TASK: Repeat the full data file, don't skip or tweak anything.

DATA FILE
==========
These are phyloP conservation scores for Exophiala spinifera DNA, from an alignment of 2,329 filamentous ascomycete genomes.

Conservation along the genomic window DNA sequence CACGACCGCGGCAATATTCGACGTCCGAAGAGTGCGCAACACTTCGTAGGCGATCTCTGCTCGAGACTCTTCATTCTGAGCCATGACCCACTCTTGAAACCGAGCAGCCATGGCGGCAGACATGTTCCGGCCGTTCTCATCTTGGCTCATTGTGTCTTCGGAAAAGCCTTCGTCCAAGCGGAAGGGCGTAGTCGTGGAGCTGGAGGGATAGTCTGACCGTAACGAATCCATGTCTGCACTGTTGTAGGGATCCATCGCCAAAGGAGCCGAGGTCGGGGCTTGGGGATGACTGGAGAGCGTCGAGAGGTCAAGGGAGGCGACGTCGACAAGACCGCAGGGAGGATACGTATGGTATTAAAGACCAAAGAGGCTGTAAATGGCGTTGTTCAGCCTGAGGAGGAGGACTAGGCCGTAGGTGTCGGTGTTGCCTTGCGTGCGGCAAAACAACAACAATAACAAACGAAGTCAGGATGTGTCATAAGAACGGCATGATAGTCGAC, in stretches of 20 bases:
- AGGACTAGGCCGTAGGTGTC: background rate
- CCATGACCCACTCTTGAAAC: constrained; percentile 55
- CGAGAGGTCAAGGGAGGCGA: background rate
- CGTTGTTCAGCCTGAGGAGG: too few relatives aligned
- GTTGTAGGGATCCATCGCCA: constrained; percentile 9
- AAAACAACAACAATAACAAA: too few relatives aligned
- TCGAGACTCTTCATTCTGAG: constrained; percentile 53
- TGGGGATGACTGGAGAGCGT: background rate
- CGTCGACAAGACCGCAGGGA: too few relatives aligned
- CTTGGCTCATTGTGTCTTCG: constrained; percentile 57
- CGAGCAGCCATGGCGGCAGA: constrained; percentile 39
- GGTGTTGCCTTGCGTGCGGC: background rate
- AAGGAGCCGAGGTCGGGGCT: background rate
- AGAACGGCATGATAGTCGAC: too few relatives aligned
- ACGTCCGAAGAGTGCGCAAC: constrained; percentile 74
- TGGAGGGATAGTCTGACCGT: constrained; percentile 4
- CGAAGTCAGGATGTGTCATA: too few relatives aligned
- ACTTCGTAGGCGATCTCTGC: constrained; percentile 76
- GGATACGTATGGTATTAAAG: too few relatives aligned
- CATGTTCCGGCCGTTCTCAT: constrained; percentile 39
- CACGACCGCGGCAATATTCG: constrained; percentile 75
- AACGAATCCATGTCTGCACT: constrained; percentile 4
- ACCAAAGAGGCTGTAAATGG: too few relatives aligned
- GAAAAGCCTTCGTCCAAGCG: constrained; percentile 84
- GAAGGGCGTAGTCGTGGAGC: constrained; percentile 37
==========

These are phyloP conservation scores for Exophiala spinifera DNA, from an alignment of 2,329 filamentous ascomycete genomes.

Conservation along the genomic window DNA sequence CACGACCGCGGCAATATTCGACGTCCGAAGAGTGCGCAACACTTCGTAGGCGATCTCTGCTCGAGACTCTTCATTCTGAGCCATGACCCACTCTTGAAACCGAGCAGCCATGGCGGCAGACATGTTCCGGCCGTTCTCATCTTGGCTCATTGTGTCTTCGGAAAAGCCTTCGTCCAAGCGGAAGGGCGTAGTCGTGGAGCTGGAGGGATAGTCTGACCGTAACGAATCCATGTCTGCACTGTTGTAGGGATCCATCGCCAAAGGAGCCGAGGTCGGGGCTTGGGGATGACTGGAGAGCGTCGAGAGGTCAAGGGAGGCGACGTCGACAAGACCGCAGGGAGGATACGTATGGTATTAAAGACCAAAGAGGCTGTAAATGGCGTTGTTCAGCCTGAGGAGGAGGACTAGGCCGTAGGTGTCGGTGTTGCCTTGCGTGCGGCAAAACAACAACAATAACAAACGAAGTCAGGATGTGTCATAAGAACGGCATGATAGTCGAC, in stretches of 20 bases:
- AGGACTAGGCCGTAGGTGTC: background rate
- CCATGACCCACTCTTGAAAC: constrained; percentile 55
- CGAGAGGTCAAGGGAGGCGA: background rate
- CGTTGTTCAGCCTGAGGAGG: too few relatives aligned
- GTTGTAGGGATCCATCGCCA: constrained; percentile 9
- AAAACAACAACAATAACAAA: too few relatives aligned
- TCGAGACTCTTCATTCTGAG: constrained; percentile 53
- TGGGGATGACTGGAGAGCGT: background rate
- CGTCGACAAGACCGCAGGGA: too few relatives aligned
- CTTGGCTCATTGTGTCTTCG: constrained; percentile 57
- CGAGCAGCCATGGCGGCAGA: constrained; percentile 39
- GGTGTTGCCTTGCGTGCGGC: background rate
- AAGGAGCCGAGGTCGGGGCT: background rate
- AGAACGGCATGATAGTCGAC: too few relatives aligned
- ACGTCCGAAGAGTGCGCAAC: constrained; percentile 74
- TGGAGGGATAGTCTGACCGT: constrained; percentile 4
- CGAAGTCAGGATGTGTCATA: too few relatives aligned
- ACTTCGTAGGCGATCTCTGC: constrained; percentile 76
- GGATACGTATGGTATTAAAG: too few relatives aligned
- CATGTTCCGGCCGTTCTCAT: constrained; percentile 39
- CACGACCGCGGCAATATTCG: constrained; percentile 75
- AACGAATCCATGTCTGCACT: constrained; percentile 4
- ACCAAAGAGGCTGTAAATGG: too few relatives aligned
- GAAAAGCCTTCGTCCAAGCG: constrained; percentile 84
- GAAGGGCGTAGTCGTGGAGC: constrained; percentile 37